Still, there are enough objective markers to know something is not right. The house is kept by an overly officious robot, Melania Housekeeper (yeah, I laughed). Josie's best friend, Rick, who has not been "lifted" (it takes a while to work out what that means) is ridiculed and bullied at an "interaction meeting" with other children. Mother regularly schleps Josie to the city to sit for a portrait with the very creepy Mr Capaldi. Each time he focuses on a single body part, and she is never allowed to see how it is progressing. There's also a downright bizarre outing to Morgan's Falls, where Mother has Klara perform a number of what, at first, we take as demeaning tasks but that come to have a much more sinister, tragic meaning. Klara, too, develops some pretty intense obsessions: with the sun, with a nearby barn and, most importantly, with a machine that spews Pollution through its three funnels.

Underpinning all of these things, and the story as a whole, is Josie's failing health. She is not just sick. She is dying, as did her sister before her. When Klara's purpose is finally revealed by Mother, it is as profound as it is horrific. Sure, there wasn't quite the cataclysmic gut-punch of Never Let Me Go, but that hardly seemed the point. Ishiguro renders the twist intentionally unremarkable; the signs are there for the reader to see and what is revealed feels like the final piece of a smartly constructed puzzle. It doesn't force us to reconsider all we've read but, rather, to engage with Ishiguro's central theme: the human essence.

Much like Never Let Me Go, Klara and the Sun asks what it means to be human. This time, however, Ishiguro goes one step further and asks not only whether life has intrinsic value, but whether there really is such a thing as individuality. Does a person truly exist as an irreplaceable, irreducible individual or is that merely a sentimental construct that we take upon ourselves and then ascribe to those we love? In doing so Ishiguro touches on many of the cornerstones of our existential awareness: family, friendhsip, religion (particularly God, as represented by Klara's belief in the Sun), love and, of course, death. Klara, in a perpetual state of received revelation, is a useful avatar, all the more so because of her inherent unreliability. She is honest and forthright, but necessarily naive. It's kind of great and fun, but to a certain extent, is also the novel's greatest weakness - I found myself thoroughly confused a number of times and, to be honest, there are a few things I still don't get, even after having chewed it over for a couple of days.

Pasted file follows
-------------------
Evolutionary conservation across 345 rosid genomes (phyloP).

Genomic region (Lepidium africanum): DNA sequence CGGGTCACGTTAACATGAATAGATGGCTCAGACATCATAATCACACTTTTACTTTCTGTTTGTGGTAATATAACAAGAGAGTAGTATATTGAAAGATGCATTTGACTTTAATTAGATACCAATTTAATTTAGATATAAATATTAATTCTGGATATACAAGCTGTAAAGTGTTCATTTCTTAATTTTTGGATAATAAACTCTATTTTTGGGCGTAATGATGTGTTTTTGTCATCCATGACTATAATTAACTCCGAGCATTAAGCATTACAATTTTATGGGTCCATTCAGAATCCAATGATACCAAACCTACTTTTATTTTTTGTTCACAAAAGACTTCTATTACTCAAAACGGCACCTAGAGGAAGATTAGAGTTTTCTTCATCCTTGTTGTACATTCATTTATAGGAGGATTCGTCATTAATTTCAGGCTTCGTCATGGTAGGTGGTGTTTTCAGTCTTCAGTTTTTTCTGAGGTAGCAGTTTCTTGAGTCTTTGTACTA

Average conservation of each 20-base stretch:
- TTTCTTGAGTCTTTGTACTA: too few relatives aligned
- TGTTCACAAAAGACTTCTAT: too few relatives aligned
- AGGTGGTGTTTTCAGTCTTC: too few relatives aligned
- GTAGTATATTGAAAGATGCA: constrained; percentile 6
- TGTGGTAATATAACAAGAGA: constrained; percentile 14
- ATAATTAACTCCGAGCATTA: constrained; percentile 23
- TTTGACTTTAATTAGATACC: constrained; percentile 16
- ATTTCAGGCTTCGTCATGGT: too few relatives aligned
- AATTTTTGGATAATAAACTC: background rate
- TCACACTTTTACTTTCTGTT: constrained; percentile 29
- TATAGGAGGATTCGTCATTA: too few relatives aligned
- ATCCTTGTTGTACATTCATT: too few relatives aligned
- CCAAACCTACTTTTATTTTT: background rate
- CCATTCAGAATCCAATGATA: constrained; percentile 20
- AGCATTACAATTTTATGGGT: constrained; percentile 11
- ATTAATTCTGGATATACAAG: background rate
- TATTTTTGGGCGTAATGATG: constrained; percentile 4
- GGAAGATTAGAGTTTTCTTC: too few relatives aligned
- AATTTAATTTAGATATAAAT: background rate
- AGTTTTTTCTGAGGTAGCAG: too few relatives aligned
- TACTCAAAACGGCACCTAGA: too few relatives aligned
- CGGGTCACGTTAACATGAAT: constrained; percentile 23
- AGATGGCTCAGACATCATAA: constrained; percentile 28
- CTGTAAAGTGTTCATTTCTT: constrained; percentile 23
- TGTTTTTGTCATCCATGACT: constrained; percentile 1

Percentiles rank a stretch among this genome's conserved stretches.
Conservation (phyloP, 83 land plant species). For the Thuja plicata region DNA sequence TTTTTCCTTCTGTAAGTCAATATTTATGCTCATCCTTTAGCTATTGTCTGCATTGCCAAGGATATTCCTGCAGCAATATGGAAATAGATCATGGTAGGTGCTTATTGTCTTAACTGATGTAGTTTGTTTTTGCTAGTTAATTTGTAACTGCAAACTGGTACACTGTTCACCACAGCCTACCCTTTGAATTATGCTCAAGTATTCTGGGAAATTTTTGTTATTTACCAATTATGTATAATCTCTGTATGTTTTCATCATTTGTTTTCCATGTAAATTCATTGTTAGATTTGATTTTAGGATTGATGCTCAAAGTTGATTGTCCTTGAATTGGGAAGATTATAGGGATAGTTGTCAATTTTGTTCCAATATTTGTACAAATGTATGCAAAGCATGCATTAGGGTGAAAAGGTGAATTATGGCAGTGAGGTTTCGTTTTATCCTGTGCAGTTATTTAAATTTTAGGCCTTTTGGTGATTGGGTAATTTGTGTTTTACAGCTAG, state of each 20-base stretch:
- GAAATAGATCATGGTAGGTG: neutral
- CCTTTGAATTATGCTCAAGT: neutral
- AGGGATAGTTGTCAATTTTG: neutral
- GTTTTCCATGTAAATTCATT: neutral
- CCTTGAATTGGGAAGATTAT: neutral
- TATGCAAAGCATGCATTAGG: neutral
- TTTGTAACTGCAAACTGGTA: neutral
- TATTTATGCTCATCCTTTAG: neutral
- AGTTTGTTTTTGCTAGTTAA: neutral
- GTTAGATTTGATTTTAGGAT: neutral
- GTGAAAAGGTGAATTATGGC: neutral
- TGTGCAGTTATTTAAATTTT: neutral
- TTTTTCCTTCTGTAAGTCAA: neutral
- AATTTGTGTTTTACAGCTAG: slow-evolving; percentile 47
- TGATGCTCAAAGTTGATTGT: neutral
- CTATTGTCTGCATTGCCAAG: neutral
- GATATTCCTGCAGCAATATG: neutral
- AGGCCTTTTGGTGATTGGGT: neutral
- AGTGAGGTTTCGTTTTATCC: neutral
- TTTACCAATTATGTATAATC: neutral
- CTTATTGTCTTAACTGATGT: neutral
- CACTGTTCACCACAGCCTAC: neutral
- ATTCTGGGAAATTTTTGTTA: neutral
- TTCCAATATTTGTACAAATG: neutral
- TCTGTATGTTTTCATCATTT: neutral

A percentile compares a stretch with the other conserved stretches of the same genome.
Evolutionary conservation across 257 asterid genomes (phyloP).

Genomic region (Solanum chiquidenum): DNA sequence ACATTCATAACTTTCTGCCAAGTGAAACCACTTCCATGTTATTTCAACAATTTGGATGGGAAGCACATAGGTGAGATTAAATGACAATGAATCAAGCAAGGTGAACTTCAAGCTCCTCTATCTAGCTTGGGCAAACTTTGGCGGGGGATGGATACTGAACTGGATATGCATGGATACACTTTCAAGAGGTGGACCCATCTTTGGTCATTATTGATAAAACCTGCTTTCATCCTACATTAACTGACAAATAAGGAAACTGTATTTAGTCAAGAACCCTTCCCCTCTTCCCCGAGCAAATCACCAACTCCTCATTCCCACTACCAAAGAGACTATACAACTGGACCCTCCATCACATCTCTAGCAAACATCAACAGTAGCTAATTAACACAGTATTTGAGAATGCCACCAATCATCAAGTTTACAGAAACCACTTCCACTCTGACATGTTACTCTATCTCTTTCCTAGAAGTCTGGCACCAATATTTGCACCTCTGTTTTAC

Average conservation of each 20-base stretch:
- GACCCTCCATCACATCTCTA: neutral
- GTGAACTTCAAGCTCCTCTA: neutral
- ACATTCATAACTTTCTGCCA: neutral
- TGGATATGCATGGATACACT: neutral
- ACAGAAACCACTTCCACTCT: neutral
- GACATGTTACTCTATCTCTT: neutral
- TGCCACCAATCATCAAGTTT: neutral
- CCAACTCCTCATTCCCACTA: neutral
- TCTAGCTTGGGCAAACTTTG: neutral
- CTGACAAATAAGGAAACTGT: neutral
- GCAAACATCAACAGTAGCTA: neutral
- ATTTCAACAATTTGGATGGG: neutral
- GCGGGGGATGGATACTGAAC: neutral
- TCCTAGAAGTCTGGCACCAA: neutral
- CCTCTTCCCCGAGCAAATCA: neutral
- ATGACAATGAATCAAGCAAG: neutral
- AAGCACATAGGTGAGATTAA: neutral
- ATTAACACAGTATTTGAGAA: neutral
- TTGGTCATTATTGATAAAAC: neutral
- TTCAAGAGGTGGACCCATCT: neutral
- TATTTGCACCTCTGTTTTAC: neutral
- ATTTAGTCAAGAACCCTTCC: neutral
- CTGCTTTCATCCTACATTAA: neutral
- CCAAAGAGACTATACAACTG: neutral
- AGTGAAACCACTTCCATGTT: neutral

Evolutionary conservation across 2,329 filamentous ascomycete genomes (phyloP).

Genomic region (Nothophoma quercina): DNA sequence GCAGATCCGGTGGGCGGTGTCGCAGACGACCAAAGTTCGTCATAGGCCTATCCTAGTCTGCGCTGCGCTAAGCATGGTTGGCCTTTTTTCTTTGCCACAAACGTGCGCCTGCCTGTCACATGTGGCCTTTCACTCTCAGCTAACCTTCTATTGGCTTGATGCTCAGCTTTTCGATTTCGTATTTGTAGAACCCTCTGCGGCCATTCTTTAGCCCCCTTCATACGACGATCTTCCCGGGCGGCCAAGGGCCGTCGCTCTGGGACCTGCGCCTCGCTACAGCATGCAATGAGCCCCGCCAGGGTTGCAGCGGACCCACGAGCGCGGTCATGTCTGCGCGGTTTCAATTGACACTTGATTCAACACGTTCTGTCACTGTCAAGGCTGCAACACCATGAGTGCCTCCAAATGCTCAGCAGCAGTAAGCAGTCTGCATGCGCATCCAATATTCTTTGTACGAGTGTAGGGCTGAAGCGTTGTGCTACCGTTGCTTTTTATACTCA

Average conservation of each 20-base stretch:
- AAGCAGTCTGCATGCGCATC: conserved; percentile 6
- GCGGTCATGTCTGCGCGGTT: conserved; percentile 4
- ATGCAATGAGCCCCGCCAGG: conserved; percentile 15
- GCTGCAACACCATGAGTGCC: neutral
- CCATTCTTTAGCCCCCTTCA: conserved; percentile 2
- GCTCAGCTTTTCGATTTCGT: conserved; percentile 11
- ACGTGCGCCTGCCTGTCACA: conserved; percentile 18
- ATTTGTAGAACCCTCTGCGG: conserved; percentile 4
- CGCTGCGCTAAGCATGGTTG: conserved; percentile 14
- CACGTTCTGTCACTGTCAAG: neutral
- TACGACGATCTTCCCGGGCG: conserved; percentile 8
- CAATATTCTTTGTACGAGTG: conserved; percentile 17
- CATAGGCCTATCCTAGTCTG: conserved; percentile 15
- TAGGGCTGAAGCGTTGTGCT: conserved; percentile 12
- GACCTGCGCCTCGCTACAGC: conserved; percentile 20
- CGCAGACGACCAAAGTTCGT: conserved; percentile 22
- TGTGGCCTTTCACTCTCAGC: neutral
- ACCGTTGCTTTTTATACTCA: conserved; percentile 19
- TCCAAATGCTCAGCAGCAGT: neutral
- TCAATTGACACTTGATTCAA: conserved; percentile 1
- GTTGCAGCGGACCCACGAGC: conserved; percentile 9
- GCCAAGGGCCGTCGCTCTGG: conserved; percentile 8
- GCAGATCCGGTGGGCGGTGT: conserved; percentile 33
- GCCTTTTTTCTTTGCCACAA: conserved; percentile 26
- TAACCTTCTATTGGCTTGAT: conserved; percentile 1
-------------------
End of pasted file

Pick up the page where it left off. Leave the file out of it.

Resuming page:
Klara and the Sun also lacks the tightness of Never Let Me Go. For a novel so jam-packed with fantastic, genuinely original ideas it felt a little wooly at its edges. There are minor subplots that struck me as underdeveloped and unexplored (the AF resistance movement springs to mind here). There also lulls; they are few and far between but their presence was very much noticed. Maybe it is the novel's reliance on set pieces that caused the connective tissue to visibly strain. Not that it greatly mattered. Sure, I felt as if I was limping through some parts, but it always came good. Indeed, the closing section is one of the most moving things I've read in a long time.

Stripped of use, immobile and with failing circuitry that cast her memories into doubt, Klara is found in an AF junkyard by the manager who first sold her to Josie. They discuss the purpose and worth of her existence and decide that it was good. She fared better than Rosa. But to what end? She exists, an individual, in perpetuity. Forgotten and discarded in a world that might be wholly populated by successive generations of Artificial Friends. Perhaps these ideas of life, of individuality and worth, are all lies we tell ourselves when we reach the end. Because, really, what other choice do we have?